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  Penter's Bluff is an Izard County tourist attraction that is home to some interesting stories

Written by: Tracy L. Crain
Arkansas Democrat Gazette
Sunday, January 7, 2001

Located five or six miles down the White River in Izard County is the legendary community of Penter's Bluff.

Jaydine Morton, a nearby Guion resident and area historian, described the community as a vacant place with no residents, commerce, or camping facilities.

"There used to be a few small towns that were located next to it like Switch and Crocker, but they are no longer in existence," she said. "I believe there was a community of railroad workers who lived there for a while. They stayed in a cook tent."

She says the name of the town might have come from the John Penter family.

"Over the years, the name has changed a few times. It's been called Painter's Bluff, Panter's Bluff, Panther's Bluff and even Pinter's Bluff. I'm not sure why the name Penter's Bluff, as it is called now, evolved," she said.

Library reference materials allude to several possibilities. One is that the name originated from an old pronunciation of panther as painter.

Then, there's the story of two young fellows who supposedly agreed upon a duel. One of them was a member of the Penter family and he was dueling for the affections of a local girl. The story indicates that an agreement was made and that whoever won the duel would be allowed to escort the girl to church.

Under the auspices of the agreement, each boy would leap to the edge of the bluff and the one who got nearest to the brink of the bluff would win. It is believe that Penter got the closest, but fell down the cliff and landed in a cedar tree that saved his life.

There's also the story of Susan Penter, who had her riding horse stolen by Union soldiers in the Civil War. Legend states she found the horse after the war and reclaimed it. How the name originated in that is not known, other than it might have been where she reclaimed her horse.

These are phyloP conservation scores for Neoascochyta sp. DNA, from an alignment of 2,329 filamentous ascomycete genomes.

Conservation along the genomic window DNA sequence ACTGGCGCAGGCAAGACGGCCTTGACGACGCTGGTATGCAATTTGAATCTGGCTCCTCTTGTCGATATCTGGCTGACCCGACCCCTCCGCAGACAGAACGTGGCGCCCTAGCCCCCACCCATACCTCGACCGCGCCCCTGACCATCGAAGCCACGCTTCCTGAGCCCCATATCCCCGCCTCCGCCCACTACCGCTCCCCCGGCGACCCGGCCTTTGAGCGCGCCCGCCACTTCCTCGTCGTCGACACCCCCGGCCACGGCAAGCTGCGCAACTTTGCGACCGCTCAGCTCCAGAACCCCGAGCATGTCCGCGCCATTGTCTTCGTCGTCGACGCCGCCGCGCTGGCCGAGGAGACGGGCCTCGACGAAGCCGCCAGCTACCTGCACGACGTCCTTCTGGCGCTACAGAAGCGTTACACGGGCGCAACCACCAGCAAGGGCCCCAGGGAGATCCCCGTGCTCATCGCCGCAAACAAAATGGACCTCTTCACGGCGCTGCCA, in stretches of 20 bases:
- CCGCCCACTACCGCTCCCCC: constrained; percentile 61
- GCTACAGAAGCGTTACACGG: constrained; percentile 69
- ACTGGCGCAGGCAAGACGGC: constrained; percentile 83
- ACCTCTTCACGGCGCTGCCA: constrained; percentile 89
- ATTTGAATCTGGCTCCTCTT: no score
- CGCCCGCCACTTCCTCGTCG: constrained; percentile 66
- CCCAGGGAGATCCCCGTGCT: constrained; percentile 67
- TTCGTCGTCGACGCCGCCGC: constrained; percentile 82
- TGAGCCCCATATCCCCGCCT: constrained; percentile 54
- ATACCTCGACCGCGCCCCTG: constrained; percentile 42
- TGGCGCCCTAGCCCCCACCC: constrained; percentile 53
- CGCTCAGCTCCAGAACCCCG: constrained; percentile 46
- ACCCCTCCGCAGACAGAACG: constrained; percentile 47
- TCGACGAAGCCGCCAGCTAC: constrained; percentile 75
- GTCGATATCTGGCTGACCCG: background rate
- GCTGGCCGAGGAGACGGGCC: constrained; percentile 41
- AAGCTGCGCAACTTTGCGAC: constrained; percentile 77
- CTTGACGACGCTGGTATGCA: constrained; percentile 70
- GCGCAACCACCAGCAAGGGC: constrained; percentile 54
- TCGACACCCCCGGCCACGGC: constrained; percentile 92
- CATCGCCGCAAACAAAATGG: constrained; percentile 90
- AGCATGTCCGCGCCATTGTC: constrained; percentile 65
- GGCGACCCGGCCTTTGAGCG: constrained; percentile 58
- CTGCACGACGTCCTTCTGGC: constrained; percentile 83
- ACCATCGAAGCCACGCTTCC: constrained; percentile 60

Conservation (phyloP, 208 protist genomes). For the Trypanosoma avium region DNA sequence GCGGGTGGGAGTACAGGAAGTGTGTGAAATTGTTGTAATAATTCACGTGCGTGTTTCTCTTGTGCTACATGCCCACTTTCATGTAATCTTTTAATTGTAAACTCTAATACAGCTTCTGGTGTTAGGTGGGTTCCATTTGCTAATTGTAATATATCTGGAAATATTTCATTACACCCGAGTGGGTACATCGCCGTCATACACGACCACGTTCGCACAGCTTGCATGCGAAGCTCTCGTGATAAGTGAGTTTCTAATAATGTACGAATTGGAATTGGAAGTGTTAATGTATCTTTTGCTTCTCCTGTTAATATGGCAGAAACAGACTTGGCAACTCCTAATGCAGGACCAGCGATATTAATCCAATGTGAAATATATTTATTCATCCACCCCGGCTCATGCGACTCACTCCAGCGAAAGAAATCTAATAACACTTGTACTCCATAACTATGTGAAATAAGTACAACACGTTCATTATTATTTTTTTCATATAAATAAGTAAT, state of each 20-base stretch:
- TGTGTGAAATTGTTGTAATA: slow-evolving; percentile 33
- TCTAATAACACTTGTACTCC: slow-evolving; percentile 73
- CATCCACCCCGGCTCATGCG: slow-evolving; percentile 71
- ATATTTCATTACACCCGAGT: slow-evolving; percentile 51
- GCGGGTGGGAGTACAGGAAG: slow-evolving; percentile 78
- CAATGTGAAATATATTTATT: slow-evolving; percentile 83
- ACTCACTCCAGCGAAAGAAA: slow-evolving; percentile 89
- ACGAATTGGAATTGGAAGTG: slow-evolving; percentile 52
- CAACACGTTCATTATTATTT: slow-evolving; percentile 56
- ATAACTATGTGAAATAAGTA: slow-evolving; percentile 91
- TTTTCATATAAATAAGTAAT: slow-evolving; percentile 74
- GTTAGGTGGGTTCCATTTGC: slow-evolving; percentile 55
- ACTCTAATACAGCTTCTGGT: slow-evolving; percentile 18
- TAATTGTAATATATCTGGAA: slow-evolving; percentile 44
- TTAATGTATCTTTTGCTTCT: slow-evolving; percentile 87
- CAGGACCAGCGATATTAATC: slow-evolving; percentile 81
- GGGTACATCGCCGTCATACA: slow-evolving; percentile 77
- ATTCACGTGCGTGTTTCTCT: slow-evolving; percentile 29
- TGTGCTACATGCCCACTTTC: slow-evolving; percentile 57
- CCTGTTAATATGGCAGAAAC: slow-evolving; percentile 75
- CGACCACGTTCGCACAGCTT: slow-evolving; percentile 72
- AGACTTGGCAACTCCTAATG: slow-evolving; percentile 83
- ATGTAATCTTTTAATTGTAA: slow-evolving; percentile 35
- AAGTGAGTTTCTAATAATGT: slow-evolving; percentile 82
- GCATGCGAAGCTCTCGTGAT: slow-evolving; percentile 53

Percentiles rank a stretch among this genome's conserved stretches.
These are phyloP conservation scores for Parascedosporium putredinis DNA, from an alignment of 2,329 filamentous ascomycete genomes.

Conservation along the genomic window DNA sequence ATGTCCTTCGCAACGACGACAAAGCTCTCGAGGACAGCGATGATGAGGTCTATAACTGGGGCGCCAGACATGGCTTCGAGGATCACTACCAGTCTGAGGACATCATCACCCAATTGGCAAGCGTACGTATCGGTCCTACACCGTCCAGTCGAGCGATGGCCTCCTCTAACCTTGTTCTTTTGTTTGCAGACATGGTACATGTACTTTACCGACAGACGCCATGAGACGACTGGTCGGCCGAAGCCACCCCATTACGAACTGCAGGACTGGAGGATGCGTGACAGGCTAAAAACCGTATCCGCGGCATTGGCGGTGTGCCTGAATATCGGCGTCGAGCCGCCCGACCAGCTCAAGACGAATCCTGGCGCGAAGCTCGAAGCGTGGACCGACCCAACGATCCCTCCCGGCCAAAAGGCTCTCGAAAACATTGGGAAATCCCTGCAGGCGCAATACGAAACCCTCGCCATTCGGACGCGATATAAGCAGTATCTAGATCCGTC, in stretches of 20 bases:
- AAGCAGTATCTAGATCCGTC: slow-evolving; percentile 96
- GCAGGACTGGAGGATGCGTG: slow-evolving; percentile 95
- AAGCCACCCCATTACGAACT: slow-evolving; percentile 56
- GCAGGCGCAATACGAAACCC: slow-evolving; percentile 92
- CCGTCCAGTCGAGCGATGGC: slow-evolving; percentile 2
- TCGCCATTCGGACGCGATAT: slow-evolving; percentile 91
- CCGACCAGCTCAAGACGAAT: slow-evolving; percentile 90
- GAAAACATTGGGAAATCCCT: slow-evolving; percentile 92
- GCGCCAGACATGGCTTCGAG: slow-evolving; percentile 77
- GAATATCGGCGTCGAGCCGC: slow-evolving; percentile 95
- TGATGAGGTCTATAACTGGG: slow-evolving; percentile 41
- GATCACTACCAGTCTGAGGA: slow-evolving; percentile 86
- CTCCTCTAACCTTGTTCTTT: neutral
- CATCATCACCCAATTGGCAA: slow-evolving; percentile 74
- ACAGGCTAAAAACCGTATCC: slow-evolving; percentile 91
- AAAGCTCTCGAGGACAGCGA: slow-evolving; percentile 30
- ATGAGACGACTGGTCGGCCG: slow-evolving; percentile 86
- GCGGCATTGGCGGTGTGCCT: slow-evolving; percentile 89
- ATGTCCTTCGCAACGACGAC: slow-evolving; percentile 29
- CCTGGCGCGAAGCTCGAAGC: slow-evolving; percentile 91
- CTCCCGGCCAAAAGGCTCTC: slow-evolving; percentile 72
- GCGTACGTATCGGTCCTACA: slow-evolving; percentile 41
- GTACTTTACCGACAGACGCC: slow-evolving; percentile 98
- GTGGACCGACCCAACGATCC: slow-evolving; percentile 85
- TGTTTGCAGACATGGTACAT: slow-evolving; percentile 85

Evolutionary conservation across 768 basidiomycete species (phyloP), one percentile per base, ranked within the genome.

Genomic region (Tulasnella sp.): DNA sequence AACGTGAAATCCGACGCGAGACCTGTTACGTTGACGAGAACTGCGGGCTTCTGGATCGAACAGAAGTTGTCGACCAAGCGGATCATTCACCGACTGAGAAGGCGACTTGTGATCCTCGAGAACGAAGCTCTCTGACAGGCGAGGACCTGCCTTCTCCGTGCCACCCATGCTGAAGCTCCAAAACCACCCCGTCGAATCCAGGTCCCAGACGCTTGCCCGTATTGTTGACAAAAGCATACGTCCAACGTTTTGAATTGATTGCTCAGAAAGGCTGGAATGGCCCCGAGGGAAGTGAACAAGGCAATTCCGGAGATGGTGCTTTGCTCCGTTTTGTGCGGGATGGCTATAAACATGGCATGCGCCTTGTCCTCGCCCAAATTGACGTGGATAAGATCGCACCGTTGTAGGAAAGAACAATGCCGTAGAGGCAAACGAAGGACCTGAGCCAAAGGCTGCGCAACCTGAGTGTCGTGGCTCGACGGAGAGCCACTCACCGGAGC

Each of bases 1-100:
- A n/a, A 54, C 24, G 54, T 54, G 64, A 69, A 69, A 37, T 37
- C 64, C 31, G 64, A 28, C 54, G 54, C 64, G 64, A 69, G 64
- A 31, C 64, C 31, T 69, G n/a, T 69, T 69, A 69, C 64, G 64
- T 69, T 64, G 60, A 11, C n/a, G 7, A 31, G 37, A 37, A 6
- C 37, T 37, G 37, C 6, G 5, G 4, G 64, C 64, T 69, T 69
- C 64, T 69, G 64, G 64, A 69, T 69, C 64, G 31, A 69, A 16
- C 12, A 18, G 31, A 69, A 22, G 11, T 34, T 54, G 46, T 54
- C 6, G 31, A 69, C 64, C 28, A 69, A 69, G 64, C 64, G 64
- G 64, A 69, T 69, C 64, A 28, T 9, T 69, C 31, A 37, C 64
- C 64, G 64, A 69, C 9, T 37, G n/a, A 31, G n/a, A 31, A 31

Morton's also heard a few stories about the area and some of its history.

"It is believed that a big rock fell from Penter's Bluff in 1958 and blocked the railroad," she said. "Because of that rock, a train was forced into the river with its passengers. A local resident by the name of Dick Winson, of Switch, is said to have rescued the passengers with his boat."

She shares another. This one-- involves a man who is said to have visited the bluff to see if he could track an approaching tornado. Apparently, he got stuck there and had to take refuge in the bluff walls to avoid injury from the storm.

Penter's Bluff, which is located on the map as a community, is probably best described as a tourist attraction since no residents actually live here today.

The bluffs, which can be seen by boat along the White River, are best reached by way of the local railroad or the road located next to the White River.

For those who have never visited, the Bluff extends high in elevation and is made of limestone and silica. Tourists often climb them for the impressive view of the White River seen from atop. Morton believes a lime quarry was also located in the area at one time.

In all its mystery, Penter's Bluff remains, high above it all.


(Penter's Bluff is an excerpt from Road Trips; a weekly feature of small towns in Arkansas written by Tracy Crain and published by the Arkansas Democrat Gazette.)